Among the 82 patients included in the study, postoperative diffusion-weighted imaging showed evidence of acute ischemic strokes in 19 patients (23%), 13 of whom (68%) developed new neurological deficits. Infarcts were more common in recurrent and insular surgeries (p < 0.05). Survival was similar between the patients with and without infarcts. Immediately after surgery, 27% of the patients without infarcts and 58% of those with infarcts experienced motor deficits (p = 0.024), decreasing to 16% (p = 0.082) and 37% (p = 0.024), respectively, at 1 year. Neurocognitive functions before and 3 months after surgery were generally stable for the two groups, with the exception of a decline in verbal rhyming ability among patients with infarcts. Confusion during awake craniotomy was a strong predictor of the occurrence of an ischemic stroke. Mean arterial pressure at the beginning of surgery was significantly lower in the infarct group.
Recurrent surgeries and insular tumor locations are risk factors for intraoperative strokes. Although they do not affect survival, these strokes negatively affect patient activity and performance status, mainly during the first 3 postoperative months, with gradual functional improvement over 1 year. Several intraoperative parameters may suggest the impending development of an infarct.
Tal Gonen, Rachel Grossman, Razi Sitt, Erez Nossek, Raneen Yanaki, Emanuela Cagnano, Akiva Korn, Daniel Hayat and Zvi Ram
Intraoperative seizures during awake craniotomy may interfere with patients' ability to cooperate throughout the procedure, and it may affect their outcome. The authors have assessed the occurrence of intraoperative seizures during awake craniotomy in regard to tumor location and the isocitrate dehydrogenase 1 (IDH1) status of the tumor.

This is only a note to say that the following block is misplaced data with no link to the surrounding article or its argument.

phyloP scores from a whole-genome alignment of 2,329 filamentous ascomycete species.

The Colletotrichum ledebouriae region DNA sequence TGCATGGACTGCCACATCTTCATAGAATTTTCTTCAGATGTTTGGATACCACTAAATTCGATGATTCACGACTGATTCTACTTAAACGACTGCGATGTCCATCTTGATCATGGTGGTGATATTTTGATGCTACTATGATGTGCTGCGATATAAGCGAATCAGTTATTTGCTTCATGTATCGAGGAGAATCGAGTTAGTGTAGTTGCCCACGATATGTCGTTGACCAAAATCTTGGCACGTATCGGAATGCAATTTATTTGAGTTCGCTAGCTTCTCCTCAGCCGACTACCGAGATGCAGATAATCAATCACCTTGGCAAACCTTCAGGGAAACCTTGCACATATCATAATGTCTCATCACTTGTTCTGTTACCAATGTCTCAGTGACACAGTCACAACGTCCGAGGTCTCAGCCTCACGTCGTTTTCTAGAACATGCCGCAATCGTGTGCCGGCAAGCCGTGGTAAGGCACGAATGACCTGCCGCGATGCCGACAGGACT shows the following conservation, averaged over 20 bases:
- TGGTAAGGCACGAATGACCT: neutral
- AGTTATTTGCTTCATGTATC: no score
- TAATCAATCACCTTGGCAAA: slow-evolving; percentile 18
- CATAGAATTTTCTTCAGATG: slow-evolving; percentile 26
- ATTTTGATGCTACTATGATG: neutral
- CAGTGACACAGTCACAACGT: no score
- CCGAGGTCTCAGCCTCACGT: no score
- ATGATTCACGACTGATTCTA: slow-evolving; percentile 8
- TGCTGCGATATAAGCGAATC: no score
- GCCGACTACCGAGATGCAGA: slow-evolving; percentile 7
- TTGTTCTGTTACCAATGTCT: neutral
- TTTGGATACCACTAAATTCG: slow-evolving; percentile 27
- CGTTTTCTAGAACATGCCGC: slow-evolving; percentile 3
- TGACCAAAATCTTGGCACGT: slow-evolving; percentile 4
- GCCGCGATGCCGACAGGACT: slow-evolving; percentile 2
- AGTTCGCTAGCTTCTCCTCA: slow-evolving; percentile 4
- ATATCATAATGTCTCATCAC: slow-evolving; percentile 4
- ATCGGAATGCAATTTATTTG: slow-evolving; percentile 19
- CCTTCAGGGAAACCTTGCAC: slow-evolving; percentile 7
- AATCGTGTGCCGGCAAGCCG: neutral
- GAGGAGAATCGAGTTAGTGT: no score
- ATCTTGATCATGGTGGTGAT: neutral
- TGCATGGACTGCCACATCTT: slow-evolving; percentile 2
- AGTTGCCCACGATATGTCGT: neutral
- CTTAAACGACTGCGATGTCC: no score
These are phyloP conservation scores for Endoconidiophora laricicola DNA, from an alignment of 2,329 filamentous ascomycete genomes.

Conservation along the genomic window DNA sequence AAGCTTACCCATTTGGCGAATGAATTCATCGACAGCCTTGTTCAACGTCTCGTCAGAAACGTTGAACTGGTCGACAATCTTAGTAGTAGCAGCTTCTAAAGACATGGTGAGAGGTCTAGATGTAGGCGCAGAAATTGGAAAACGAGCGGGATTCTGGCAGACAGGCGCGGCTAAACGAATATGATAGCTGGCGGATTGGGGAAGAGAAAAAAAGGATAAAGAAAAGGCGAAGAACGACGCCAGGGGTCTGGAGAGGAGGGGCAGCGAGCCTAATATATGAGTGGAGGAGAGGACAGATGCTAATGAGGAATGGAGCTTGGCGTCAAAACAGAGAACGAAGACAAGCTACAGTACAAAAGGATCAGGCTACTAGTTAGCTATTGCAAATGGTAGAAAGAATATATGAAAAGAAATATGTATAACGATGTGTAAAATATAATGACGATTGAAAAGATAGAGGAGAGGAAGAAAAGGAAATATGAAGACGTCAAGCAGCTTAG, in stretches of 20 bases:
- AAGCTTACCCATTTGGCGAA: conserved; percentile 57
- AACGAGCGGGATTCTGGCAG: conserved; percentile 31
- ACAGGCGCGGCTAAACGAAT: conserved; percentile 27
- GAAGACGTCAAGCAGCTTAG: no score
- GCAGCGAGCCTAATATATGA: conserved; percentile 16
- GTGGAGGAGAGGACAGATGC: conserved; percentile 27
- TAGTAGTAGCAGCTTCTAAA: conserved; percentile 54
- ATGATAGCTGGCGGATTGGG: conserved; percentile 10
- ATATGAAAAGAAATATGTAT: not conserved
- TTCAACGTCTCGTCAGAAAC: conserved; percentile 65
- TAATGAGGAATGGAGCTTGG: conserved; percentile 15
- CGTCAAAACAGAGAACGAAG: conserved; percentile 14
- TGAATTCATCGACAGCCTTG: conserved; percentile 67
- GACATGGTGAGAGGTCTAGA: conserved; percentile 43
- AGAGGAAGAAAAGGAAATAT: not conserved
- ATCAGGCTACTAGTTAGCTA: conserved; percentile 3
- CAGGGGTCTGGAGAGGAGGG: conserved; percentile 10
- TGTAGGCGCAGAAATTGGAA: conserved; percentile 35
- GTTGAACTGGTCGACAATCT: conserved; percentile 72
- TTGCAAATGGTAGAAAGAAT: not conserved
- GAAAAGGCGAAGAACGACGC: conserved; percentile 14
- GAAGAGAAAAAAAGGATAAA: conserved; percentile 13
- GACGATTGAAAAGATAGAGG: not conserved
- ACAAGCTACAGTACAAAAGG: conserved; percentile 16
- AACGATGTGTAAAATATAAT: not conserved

Data were collected in 137 consecutive patients who underwent awake craniotomy for removal of a brain tumor. The authors performed a retrospective analysis of the incidence of seizures based on the tumor location and its IDH1 mutation status, and then compared the groups for clinical variables and surgical outcome parameters.
Tumor location was strongly associated with the occurrence of intraoperative seizures. Eleven patients (73%) with tumor located in the supplementary motor area (SMA) experienced intraoperative seizures, compared with 17 (13.9%) with tumors in the other three non-SMA brain regions (p < 0.0001). Interestingly, there was no significant association between history of seizures and tumor location (p = 0.44). Most of the patients (63.6%) with tumor in the SMA region harbored an IDH1 mutation compared with those who had tumors in non-SMA regions. Thirty-one of 52 patients (60%) with a preoperative history of seizures had an IDH1 mutation (p = 0.02), and 15 of 22 patients (68.2%) who experienced intraoperative seizures had an IDH1 mutation (p = 0.03). In a multivariate analysis, tumor location was found as a significant predictor of intraoperative seizures (p = 0.002), and a trend toward IDH1 mutation as such a predictor was found as well (p = 0.06). Intraoperative seizures were not associated with worse outcome.